The Implied Covenant of Good Faith and Fair Dealing
The landlord and tenant relationship should be based on the idea that both parties want to profit and succeed. In fact, the California Supreme Court in 1942 opined that neither party shall do anything which will have the effect of destroying or injuring the right of the other party to receive the fruits of the contract. See Universal Sales Corp. v. Cal. Etc. Mfg. Co., 20 Cal.2d 751, 771 (1942). Consequently, no landlord should be allowed to drive its tenant out of business.
Back in 1955, a landlord put a grocery store next door to another grocery store, and, when the latter store did not meet the minimum sales requirements of the lease, the landlord terminated that lease. The landlord, though, did not realize that the court would not applaud such conduct, and the court found that the landlord’s conduct violated the lease. The court based its decision on the implied covenant of good faith and fair dealing. Carter v. Adler, 138 Cal.App.2d 63 (1955).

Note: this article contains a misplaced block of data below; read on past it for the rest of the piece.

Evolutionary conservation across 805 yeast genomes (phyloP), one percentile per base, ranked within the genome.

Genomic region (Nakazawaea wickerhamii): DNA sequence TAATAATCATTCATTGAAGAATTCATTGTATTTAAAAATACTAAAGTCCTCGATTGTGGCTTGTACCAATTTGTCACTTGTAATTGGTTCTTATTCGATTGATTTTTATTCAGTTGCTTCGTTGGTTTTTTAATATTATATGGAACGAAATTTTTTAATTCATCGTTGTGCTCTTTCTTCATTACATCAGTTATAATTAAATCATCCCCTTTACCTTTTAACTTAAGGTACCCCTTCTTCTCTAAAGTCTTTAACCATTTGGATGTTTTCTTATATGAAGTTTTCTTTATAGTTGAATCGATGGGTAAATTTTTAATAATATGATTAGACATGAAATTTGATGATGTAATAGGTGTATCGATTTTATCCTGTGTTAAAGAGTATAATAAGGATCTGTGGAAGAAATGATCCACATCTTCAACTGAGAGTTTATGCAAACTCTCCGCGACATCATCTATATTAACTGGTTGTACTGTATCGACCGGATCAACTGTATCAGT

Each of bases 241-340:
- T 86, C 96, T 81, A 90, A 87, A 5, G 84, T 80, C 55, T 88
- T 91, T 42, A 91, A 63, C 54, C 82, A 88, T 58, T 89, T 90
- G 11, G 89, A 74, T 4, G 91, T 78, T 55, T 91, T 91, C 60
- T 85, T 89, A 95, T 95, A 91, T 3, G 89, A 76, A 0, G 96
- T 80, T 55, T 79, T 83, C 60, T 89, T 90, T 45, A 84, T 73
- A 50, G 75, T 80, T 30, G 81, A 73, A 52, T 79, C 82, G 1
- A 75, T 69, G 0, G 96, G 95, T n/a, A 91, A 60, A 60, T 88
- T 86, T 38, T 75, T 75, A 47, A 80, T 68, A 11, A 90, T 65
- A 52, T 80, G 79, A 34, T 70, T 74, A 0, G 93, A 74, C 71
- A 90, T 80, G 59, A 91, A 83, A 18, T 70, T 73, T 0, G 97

Too many times during my career, I have had to remind landlords that they could not drive tenants out of business, and to my surprise, many landlords have responded that business was based on the survival of the fittest and that landlords could do what they wanted. For whatever reason, such landlords lacked any basic business ethics.
In one instance, I had a landlord that was also a bank take control of the shopping center parking lot for several days during the month to park vans and to use such vans as mobile banks to cash welfare checks. As you might suspect, many of the tenants in the shopping center encountered problems with their customers having no place to park. For whatever reason, the landlord felt that its conduct was justified.
The good news is that this implied covenant of good faith and fair dealing exists in every lease, and both landlords and tenants need to stop and consider if their proposed actions will harm the other party. At a minimum, this is a nice way to keep everybody honest.